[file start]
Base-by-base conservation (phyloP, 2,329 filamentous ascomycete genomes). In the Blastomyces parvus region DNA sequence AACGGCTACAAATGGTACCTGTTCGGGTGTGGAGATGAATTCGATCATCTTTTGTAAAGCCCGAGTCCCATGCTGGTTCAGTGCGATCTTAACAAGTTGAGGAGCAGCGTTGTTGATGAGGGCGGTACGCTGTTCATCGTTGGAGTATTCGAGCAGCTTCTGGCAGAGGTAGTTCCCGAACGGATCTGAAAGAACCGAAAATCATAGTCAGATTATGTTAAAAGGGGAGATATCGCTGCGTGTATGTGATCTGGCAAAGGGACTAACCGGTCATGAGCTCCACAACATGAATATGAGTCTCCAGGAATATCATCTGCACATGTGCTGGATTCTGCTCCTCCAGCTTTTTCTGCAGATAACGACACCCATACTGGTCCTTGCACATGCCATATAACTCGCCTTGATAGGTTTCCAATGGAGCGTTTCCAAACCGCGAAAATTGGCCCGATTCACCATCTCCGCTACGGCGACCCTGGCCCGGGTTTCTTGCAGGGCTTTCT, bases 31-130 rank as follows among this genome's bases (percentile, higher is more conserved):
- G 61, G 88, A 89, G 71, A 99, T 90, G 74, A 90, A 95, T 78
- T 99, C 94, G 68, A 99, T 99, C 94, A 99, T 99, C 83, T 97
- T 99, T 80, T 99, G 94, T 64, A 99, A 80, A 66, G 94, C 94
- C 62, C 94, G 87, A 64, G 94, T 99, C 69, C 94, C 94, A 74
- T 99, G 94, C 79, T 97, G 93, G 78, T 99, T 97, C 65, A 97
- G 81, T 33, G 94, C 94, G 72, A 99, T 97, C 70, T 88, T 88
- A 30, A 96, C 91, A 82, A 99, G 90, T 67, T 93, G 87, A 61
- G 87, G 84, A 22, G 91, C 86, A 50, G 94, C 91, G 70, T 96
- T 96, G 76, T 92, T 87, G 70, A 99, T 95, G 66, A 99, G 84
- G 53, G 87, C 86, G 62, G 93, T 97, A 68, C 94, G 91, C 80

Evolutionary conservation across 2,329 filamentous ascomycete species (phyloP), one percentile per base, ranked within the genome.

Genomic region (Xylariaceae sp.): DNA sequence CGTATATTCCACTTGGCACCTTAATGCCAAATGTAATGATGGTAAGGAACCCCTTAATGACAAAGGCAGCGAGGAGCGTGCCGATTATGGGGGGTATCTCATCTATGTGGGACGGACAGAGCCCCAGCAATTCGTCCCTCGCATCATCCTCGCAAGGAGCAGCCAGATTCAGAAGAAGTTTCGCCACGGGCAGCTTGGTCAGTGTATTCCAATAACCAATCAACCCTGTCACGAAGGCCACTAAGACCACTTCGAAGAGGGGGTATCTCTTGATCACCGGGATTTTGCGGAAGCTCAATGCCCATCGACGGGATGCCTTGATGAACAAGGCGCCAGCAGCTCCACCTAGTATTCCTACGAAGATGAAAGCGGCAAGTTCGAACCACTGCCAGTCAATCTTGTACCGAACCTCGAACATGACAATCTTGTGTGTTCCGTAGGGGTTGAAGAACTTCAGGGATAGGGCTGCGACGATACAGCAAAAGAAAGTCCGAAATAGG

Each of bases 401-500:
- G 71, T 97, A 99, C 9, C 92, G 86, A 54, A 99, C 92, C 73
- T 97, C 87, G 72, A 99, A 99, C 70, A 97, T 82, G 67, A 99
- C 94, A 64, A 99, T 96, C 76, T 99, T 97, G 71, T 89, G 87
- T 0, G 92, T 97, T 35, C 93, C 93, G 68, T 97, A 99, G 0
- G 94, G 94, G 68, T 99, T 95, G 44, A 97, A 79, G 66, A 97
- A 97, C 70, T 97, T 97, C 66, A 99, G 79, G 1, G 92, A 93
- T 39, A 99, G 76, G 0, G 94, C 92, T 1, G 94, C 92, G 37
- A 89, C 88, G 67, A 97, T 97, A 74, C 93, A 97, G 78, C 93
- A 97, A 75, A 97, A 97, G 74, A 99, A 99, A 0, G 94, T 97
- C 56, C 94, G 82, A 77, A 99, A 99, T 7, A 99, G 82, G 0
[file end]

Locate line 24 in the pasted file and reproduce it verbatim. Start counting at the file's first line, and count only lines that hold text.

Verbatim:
- C 56, C 94, G 82, A 77, A 99, A 99, T 7, A 99, G 82, G 0